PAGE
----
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IGDA Chair: Relying on stereotypes is 'lazy creativity'
IGDA Chair: Relying on stereotypes is 'lazy creativity'
July 9, 2013 | By Kris Ligman

July 9, 2013 | By Kris Ligman
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More: Console/PC, Art, Design, Business/Marketing



Kate Edwards rose to the rank of Executive Director of the International Game Developers Association (IGDA) in December 2012. Prior to that, she had spent the last 20 years of her games industry career improving cultural sensitivity and workplace diversity.

Inclusivity is no trivial matter to Edwards. When several high-profile members including Brenda Romero resigned in protest this March, following news that an IGDA-affiliated industry party at the Game Developers Conference had hired scantily-clad female models, Edwards made an open statement on behalf of the Association apologizing for the incident, and promising that IGDA events would be a soberer affair going forward.

"It was chance to reiterate what the IGDA is really about, what we want to provide to our membership," Edwards tells Gamasutra in a recent interview. "It's always been our intention to hold more of a networking sort of event... not 'parties.'"

Many of IGDA's Special Interest Groups (SIGs) are geared toward raising awareness for and educating on workplace diversity and inclusion. It's something that Edwards, with her professional background, holds quite dear.

"Diversity is a strength. The greater the diversity of experience you can draw upon to create games that are not 'typical.' You might even open up new genres that people didn't even think about before," she offers. "Getting to that point is going to be a challenge. It will be partly a generational change, but it's also going to take a lot of advocacy."

Asked what specifically IGDA had done to advocate for these sorts of changes, Edwards declined to name any examples beyond her own work prior to becoming Executive Director. However, being fairly new in the role, that doesn't mean she's sitting idly by. These things take time, she says.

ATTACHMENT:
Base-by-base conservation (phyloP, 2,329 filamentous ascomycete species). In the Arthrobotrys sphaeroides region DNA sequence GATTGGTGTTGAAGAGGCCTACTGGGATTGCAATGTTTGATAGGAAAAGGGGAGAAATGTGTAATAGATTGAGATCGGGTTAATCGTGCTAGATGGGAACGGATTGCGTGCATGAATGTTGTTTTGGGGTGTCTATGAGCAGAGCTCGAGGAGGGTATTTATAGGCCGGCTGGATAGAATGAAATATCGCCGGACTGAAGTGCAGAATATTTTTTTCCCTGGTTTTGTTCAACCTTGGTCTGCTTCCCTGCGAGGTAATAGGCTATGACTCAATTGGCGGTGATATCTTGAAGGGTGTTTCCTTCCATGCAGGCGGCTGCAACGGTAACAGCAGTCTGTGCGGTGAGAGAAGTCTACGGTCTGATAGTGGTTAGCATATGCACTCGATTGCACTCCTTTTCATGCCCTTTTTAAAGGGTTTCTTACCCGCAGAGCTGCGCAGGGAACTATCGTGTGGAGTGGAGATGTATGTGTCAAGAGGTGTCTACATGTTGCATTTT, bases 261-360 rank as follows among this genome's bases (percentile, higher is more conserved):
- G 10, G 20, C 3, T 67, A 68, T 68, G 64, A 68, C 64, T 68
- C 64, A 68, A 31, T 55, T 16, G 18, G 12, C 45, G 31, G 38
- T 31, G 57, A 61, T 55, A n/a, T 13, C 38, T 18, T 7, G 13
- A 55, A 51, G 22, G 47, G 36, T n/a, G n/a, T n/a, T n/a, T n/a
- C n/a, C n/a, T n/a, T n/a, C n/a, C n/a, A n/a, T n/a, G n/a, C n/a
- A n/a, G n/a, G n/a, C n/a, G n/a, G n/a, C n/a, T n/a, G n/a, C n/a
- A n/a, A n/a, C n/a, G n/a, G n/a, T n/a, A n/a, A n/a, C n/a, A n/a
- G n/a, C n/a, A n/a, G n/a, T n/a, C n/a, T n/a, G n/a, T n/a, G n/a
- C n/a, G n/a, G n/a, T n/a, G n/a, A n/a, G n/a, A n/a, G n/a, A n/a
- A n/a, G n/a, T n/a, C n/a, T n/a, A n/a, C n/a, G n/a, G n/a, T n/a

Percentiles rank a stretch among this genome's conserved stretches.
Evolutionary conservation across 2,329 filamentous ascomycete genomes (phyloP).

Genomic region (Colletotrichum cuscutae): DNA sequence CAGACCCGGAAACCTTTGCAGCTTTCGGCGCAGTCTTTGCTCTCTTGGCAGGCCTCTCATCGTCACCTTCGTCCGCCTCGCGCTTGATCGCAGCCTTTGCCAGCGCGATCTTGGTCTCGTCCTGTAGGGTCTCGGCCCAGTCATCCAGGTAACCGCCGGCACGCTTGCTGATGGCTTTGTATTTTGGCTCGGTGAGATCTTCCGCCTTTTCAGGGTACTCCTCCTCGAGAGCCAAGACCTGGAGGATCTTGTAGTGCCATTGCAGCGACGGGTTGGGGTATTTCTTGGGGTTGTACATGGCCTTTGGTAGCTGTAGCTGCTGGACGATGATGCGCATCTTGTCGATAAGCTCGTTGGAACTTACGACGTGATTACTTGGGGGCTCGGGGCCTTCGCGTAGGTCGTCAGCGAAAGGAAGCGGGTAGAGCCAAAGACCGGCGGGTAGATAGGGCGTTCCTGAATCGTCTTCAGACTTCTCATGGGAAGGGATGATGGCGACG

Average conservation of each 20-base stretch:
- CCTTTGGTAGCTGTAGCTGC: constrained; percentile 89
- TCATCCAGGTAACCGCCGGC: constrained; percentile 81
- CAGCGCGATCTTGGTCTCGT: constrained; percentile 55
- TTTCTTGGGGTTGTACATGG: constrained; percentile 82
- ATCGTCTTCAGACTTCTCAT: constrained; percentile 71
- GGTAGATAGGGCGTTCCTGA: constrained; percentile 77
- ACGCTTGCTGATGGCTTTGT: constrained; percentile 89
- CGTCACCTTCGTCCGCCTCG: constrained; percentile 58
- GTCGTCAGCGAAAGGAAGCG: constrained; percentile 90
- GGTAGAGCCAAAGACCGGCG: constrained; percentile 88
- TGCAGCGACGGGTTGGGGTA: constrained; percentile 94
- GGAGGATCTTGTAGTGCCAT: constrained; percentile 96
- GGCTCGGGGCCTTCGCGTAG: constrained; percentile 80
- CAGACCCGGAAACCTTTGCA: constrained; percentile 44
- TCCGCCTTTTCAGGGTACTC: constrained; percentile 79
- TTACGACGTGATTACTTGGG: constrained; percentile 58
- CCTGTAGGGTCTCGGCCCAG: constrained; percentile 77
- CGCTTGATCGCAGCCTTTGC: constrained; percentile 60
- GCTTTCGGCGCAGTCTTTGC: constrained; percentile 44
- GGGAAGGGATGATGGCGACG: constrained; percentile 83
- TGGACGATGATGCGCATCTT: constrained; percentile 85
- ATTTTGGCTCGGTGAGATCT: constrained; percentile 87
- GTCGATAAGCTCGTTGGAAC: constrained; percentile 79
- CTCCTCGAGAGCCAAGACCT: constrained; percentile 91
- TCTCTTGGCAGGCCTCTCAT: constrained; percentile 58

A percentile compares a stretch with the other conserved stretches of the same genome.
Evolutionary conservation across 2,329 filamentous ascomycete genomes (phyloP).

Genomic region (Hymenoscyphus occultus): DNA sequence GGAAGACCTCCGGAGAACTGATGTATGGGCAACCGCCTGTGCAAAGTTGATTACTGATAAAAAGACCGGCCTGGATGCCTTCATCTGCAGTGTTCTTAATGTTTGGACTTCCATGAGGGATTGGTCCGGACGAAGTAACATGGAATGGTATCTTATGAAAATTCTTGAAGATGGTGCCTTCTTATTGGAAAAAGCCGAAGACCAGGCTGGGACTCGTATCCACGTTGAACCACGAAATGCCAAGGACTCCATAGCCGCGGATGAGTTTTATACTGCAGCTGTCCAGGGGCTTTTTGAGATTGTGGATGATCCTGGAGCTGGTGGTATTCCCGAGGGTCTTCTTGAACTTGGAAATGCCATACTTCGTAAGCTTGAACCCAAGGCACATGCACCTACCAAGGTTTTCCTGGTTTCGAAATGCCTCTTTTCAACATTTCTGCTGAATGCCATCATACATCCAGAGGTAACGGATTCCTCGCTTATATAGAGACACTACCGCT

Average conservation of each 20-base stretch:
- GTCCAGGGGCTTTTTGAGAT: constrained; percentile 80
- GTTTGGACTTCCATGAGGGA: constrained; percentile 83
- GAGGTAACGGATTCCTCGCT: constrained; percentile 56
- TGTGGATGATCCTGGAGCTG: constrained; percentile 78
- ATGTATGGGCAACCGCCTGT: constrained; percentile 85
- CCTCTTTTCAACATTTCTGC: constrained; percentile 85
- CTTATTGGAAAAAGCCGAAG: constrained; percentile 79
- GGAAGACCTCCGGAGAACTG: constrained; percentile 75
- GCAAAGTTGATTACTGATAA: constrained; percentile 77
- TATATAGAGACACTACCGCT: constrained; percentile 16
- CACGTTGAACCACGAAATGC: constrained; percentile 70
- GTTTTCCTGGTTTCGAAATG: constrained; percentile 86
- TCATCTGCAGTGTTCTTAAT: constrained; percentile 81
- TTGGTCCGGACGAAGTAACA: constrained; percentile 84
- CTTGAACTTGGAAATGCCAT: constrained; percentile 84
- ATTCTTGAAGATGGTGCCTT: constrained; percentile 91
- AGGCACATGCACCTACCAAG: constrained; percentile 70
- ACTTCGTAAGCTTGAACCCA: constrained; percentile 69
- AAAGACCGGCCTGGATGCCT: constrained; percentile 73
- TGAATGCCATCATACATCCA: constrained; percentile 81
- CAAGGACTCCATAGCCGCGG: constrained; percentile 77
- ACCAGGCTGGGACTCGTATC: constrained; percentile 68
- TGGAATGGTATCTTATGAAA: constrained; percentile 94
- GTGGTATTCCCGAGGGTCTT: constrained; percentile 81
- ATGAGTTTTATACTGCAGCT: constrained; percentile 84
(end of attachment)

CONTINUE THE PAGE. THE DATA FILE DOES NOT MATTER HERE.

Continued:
"Prior to taking the IGDA function, and I definitely saw improvements over time. It was slow, but it was there. Game developers and artists understood that the use of stereotypes is not only offensive, it's also lazy creativity."

At the moment, Edwards is gearing up for the IGDA Summit, to be held July 31st to August 1st in San Francisco. Keynotes on the roster include Jen MacLean, formerly CEO of 38 Studios, and Ed Fries, co-founder of Microsoft Game Studios.


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Comments


Matthew Buxton
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Since when do games designers and artists get to determine the look and feel of a product in a large commercial gaming outfit, the real issue is upper management, marketing and PR, they are the gatekeepers to this process

Jason VandenBerghe
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That's simply not the case. I have worked in 'large commercial gaming outfits' for the better part of two decades, and I can tell you that devs are just as culpable for what goes into their games as the communications people, as often as not.

Personally, I fight every goddamn day for better creative decision-making, and I often win. I lose, too, but that doesn't mean I stop fighting. And I can tell you that my fights with devs are 10x more difficult than my fights with "marketing".

But, hey. "Upper management" does make an excellent blame target, especially if you're someone who doesn't want to take real action to make things better on your projects. It's certainly easier. Because we all know that "upper management" are all a bunch of money-grubbing suits, right?

Yeah. It's all their fault.

Andre Murphy
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Apparently this is a victory for those in protest. I can't help but wonder,"If nobody resigned & everyone in attendance said nothing, would there have been a public out cry calling the IGDA inappropriate? Were these women too revealing? Were they models by day & escort by night?

To me it wouldn't have made a difference either way. But to others showing a little leg & wearing a shoulder less blouse is considered "playboy".


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